Wealth Management Isn’t Just for the 1%

The words “wealth management” imply that it’s a service or activity for people with high net worth — a lot of dough to spend or invest. But it’s the middle-class families and retirees on down who really need it, simply because they don’t have as much wealth to spare.

There are many important steps you can take on your own to put your present and future on a solid financial footing, no matter what life may throw at you:

  • Keep an emergency fund in a savings account or short-term CDs, enough to cover three to 12 months of expenses. This is critical for protecting yourself against unexpected job losses or medical bills. Try to build that up even more if you’re working in a field where job openings are few and far between.
  • Know how much you want to save for retirement; many experts suggest saving 10 times your annual income. The number depends a lot on what kind of lifestyle you want to have once you are done working.
  • Look into every type of retirement savings account available to you, whether it’s a 401(k) plan at work, an IRA (either traditional or the Roth version) or whichever product works best for your future. Then pick one.
  • Don’t be shy about putting some of your savings in the stock market, where it’s likely to multiply faster and further than most savings accounts. But do keep an eye on current economic and political conditions and how they’re affecting market trends.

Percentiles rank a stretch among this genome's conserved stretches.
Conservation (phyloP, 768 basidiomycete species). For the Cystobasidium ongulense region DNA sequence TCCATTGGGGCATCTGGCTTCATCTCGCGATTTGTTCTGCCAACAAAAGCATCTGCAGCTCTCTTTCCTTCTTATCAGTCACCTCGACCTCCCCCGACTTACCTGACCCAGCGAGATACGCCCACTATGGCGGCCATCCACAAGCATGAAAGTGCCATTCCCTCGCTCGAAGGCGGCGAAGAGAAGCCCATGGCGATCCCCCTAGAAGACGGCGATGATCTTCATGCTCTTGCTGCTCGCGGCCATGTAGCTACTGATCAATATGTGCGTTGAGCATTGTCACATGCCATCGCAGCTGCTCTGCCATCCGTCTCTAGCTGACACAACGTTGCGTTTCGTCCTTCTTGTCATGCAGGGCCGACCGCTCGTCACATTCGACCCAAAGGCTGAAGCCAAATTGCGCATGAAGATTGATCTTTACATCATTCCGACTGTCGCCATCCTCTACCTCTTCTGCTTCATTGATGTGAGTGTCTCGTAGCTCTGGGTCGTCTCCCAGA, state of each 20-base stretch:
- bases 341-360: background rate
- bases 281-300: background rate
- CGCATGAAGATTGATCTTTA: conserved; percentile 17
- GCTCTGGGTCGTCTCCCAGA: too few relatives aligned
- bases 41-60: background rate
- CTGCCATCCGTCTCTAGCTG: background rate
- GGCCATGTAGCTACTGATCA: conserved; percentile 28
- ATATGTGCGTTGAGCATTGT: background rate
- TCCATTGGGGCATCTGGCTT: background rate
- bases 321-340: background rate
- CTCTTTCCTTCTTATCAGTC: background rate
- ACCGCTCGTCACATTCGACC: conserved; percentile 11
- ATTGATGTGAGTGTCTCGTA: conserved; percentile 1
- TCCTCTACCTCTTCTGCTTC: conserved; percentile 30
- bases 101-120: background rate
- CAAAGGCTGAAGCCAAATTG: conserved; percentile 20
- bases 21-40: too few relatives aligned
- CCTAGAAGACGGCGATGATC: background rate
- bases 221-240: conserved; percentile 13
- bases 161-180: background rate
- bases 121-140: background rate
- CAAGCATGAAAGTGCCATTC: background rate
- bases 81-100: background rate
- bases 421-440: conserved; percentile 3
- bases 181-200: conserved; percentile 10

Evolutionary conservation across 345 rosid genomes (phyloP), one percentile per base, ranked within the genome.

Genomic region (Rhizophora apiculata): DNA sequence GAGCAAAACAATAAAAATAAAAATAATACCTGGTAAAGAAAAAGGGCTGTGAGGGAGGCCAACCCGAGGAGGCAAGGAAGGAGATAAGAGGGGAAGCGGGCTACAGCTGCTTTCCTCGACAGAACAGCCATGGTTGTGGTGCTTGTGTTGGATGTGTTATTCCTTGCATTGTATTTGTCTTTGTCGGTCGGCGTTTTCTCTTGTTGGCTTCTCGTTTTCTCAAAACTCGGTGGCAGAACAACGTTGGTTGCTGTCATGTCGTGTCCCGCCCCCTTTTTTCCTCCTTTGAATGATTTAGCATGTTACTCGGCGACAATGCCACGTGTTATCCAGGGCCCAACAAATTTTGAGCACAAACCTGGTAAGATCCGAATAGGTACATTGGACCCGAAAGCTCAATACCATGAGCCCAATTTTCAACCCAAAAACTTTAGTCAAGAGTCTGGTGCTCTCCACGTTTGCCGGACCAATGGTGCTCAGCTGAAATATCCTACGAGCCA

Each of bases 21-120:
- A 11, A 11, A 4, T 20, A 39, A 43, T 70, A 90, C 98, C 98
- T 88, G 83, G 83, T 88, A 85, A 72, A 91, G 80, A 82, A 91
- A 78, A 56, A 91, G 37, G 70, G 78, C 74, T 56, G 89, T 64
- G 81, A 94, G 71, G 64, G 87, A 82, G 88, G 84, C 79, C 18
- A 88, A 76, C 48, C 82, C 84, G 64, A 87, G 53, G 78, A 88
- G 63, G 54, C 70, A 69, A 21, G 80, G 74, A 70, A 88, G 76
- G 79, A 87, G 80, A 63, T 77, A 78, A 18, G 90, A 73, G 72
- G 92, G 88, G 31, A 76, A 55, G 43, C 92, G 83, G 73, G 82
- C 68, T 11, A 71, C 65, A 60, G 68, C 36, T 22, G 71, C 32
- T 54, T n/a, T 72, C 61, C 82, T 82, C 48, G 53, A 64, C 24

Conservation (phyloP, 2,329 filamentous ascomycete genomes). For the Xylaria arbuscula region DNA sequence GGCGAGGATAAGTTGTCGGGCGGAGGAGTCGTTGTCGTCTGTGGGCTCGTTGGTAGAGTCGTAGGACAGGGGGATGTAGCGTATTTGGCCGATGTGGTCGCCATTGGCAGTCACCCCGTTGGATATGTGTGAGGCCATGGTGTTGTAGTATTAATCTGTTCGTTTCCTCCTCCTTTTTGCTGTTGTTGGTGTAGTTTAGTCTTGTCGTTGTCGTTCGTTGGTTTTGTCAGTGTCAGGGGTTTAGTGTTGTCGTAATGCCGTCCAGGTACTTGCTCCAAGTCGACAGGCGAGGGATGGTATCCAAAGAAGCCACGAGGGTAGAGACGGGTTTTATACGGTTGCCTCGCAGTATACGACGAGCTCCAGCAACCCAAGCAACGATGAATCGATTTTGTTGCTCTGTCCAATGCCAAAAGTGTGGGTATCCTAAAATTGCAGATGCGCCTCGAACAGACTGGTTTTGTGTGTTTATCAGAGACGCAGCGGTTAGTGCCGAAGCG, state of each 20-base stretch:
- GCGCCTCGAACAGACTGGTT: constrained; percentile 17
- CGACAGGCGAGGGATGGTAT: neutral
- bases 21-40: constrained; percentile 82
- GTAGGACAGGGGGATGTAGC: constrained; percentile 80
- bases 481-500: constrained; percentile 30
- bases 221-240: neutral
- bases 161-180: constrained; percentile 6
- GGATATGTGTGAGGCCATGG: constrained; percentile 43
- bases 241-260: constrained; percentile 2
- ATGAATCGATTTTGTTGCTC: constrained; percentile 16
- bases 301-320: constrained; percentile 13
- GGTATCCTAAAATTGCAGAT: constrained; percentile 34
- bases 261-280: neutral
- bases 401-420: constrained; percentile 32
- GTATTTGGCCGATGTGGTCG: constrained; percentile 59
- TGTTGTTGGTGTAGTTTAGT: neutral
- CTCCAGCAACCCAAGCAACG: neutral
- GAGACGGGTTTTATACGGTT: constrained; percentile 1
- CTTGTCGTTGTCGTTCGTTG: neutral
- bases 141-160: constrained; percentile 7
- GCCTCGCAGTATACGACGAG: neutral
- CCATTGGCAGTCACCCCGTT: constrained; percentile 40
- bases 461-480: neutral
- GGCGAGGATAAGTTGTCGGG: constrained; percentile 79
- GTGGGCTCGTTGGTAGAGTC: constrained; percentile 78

• Carry all the insurance you’re going to need, including life, health, home and vehicle.


You can make this a DIY project, especially if you’re already financially savvy, but there are situations where bringing in either a wealth manager or financial adviser to help you out would be wise, including:

  • If you’re experiencing or planning a major family life change such as parenthood or divorce. Even couples seriously dating may want to drop into an office to get a sense of where they stand on financial issues, which have doomed many a relationship.
  • If retirement is on the horizon or already here, a specialized planner can help you figure out what your goals for that phase of your life are and what steps you need to take to achieve them. Some of the planners you consider may boast a retirement-specific credential after their name but make sure it’s a rigorous one that isn’t too easy to secure.
  • If you have too many investments to be able to monitor each one closely, or if you have little interest or aptitude for spending or tracking money, bringing in an adviser can be an especially good idea.

Wealth managers and financial planners take different approaches to the responsibility of managing your finances, though both generally set a minimum net worth for their clients.

Besides generally working with higher net-worth clients, most wealth managers provide holistic services addressing all areas of their clients’ financial lives from tax work to legal and estate planning. Many financial planners, on the other hand, have a specialty such as investing, accounting, life insurance/estate planning or others often based on the kind of certification they have.

The Golden Corridor is home to many qualified financial professionals. Working with a planner who lives and works in your community means you’re talking to someone familiar with the costs of living there and how to maximize your potential to live your best life.